Endangered San Joaquin kit foxes face many threats to their survival, including loss of habitat and competition with non-native species such as the red fox. Now, scientists are rushing to save remaining fragile populations from a new danger - sarcoptic mange, a skin disease caused by mites.
A recent publication by Morris Animal Foundation-funded researchers sheds light on the dynamics of this highly contagious disease, and gives desperately needed information to those working to save the San Joaquin kit fox, a subspecies of the smallest canid in North America. The paper was published in the January 2017 Journal of Wildlife Diseases.
The San Joaquin kit fox (Vulpes macrotis mutica) is endemic to central California's San Joaquin Valley, but development of the area over the last century has led to a sharp decline in its population. Currently, there are fewer than 7,000 San Joaquin kit foxes, according to the California Department of Fish and Wildlife. A critical population located in the city of Bakersfield is threatened by sarcoptic mange, first identified in spring of 2013.
Sarcoptic mange is a highly contagious, zoonotic disease caused by Sarcoptes scabiei, a mite that burrows into the skin. Hair loss and skin lesions, compounded by intense itching and self-trauma, can be fatal in severe cases. Urgent management strategies are needed to stop transmission of the disease to other members of this unique population, as well as to to other kit fox groups and other canids, both wild and domestic.
"The research results presented in this paper established a critical foundation for understanding the epidemiology of sarcoptic mange and its impacts on an extremely important population of endangered San Joaquin kit foxes," said Dr. Brian Cyphers, Associate Director and Research Ecologist of the Endangered Species Recovery Program at California State University, Stanislaus, and one of the paper's authors.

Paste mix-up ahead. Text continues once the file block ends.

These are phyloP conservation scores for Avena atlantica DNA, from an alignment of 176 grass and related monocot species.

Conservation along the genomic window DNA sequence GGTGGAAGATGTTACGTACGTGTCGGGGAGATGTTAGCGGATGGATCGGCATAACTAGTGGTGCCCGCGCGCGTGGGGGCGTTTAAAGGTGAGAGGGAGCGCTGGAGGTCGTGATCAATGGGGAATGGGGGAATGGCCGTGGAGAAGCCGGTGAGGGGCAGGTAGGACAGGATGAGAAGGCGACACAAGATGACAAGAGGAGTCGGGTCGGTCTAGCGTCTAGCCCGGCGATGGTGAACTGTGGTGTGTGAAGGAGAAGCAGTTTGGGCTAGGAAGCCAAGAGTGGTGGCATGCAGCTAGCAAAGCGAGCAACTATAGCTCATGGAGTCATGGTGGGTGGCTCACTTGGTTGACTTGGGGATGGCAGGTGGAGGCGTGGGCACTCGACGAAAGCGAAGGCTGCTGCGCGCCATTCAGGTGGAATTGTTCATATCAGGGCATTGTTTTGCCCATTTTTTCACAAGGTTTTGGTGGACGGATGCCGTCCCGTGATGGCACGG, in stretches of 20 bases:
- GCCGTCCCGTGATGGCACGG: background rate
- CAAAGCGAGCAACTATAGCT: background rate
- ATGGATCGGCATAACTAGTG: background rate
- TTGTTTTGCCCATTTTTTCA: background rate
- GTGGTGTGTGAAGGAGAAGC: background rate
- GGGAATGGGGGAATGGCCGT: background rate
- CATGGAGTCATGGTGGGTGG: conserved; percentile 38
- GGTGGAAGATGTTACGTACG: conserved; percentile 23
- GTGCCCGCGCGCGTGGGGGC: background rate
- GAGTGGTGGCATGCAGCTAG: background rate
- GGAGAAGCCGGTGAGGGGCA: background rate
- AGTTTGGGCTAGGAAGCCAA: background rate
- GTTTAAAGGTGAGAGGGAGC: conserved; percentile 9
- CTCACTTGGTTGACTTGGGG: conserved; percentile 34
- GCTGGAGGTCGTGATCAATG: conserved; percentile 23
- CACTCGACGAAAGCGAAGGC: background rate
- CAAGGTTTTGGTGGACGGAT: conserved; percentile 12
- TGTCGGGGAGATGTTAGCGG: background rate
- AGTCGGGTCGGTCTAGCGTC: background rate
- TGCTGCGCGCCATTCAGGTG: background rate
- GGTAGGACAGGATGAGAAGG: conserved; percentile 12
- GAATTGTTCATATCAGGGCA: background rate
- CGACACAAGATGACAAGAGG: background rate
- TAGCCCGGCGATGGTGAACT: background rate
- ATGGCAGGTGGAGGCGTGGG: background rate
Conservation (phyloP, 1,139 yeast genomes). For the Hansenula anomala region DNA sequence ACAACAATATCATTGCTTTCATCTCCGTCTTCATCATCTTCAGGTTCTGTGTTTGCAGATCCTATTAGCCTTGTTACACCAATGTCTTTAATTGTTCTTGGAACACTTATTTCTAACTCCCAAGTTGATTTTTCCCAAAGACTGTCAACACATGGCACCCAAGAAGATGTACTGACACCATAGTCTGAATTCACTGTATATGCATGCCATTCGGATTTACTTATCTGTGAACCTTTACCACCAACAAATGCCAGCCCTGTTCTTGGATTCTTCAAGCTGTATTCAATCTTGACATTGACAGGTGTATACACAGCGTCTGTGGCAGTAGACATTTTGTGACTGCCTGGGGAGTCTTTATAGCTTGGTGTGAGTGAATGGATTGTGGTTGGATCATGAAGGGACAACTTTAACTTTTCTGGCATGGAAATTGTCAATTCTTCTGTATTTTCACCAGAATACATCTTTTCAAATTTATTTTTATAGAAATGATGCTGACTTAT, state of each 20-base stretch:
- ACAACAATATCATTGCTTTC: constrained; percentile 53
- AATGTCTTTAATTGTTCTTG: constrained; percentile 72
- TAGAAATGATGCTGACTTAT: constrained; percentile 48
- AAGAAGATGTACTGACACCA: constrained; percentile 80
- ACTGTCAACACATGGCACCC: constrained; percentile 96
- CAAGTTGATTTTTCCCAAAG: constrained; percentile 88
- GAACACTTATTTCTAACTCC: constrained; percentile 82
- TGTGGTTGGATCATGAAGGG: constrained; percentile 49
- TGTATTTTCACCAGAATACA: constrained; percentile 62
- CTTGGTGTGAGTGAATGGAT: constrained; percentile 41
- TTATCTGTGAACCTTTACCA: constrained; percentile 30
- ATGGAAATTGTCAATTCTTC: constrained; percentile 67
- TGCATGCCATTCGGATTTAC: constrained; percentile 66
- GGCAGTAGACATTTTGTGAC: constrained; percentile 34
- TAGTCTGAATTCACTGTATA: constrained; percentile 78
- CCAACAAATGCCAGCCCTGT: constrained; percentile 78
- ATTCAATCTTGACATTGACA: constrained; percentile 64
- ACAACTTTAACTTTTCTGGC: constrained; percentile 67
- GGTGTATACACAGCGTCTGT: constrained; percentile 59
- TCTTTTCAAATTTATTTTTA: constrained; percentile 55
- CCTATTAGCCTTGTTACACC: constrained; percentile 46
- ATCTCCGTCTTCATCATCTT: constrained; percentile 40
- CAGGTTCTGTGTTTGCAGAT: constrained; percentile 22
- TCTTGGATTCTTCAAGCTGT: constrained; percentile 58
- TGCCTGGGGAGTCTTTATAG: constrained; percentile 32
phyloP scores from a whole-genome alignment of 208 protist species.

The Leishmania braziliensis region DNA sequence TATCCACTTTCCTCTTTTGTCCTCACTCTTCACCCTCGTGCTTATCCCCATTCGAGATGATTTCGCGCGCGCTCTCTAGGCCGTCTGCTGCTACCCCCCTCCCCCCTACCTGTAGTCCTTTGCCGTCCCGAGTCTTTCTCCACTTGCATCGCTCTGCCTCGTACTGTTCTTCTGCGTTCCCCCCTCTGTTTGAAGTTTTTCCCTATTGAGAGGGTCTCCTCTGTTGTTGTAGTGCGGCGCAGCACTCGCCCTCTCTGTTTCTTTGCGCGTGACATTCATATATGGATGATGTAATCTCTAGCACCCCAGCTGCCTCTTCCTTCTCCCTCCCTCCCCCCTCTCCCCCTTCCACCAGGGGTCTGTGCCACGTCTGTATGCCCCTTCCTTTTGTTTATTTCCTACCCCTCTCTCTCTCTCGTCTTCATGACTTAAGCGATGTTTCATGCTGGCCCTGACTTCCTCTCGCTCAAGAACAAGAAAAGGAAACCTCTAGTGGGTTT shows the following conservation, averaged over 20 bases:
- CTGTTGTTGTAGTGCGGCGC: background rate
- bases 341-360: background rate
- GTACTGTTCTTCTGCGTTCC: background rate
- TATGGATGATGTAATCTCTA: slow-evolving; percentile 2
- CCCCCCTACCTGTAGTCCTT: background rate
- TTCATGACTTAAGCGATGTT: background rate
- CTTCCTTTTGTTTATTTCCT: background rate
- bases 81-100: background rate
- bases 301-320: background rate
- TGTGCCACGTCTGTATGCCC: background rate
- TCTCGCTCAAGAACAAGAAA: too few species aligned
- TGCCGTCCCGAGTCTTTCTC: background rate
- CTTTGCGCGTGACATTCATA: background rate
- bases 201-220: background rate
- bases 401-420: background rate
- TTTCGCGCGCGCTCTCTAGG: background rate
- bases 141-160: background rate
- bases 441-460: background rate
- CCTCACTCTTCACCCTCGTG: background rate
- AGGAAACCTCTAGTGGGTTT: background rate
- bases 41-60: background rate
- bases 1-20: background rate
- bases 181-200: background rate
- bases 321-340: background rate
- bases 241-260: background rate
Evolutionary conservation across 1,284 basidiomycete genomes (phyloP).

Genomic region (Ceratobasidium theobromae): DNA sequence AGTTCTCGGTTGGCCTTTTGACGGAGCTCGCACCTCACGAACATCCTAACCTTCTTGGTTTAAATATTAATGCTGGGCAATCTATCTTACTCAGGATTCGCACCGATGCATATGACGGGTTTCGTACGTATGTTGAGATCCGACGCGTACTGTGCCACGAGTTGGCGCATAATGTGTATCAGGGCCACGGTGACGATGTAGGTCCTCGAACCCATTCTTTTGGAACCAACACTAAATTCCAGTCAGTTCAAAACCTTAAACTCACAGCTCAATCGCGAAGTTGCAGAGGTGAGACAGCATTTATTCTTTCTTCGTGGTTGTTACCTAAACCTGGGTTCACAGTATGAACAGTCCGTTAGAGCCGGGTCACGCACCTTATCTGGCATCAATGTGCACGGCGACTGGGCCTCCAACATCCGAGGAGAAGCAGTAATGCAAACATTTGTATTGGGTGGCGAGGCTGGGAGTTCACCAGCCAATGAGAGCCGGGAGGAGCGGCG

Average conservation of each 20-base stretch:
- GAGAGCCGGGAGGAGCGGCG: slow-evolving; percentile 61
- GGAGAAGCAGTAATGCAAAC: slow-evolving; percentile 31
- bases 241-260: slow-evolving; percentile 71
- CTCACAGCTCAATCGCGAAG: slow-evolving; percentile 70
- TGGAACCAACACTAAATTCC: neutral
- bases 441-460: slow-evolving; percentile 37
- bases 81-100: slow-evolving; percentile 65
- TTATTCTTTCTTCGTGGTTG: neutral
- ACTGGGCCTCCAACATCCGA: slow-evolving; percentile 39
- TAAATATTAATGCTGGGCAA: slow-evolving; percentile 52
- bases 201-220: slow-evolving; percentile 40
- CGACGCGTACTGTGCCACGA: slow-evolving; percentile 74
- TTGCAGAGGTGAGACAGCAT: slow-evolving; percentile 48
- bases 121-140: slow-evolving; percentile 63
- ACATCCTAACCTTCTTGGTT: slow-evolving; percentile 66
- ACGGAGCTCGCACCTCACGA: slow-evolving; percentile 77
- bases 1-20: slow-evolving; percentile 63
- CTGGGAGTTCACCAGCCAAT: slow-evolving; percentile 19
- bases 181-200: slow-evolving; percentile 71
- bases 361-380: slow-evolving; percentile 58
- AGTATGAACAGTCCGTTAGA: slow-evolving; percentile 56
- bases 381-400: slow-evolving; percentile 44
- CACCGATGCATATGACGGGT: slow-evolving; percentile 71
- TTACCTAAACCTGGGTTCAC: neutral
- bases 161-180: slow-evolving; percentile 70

During the study, the research team confirmed the diagnosis of sarcoptic mange in 15 kit foxes either captured or found deceased. The team successfully treated three animals of nine found alive. They found no evidence that untreated kit foxes can recover from the infection, meaning prevention and treatment are critical to containing the spread of the disease.
"With this foundational study, we have been able to leverage additional funding to continue our research, including identifying potential strategies to eliminate the disease from portions of this kit fox population and possibly from the entire population," said Dr. Cyphers.
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Brian L. Cypher et al, SARCOPTIC MANGE IN ENDANGERED KIT FOXES (): CASE HISTORIES, DIAGNOSES, AND IMPLICATIONS FOR CONSERVATION, Journal of Wildlife Diseases (2017). DOI: 10.7589/2016-05-098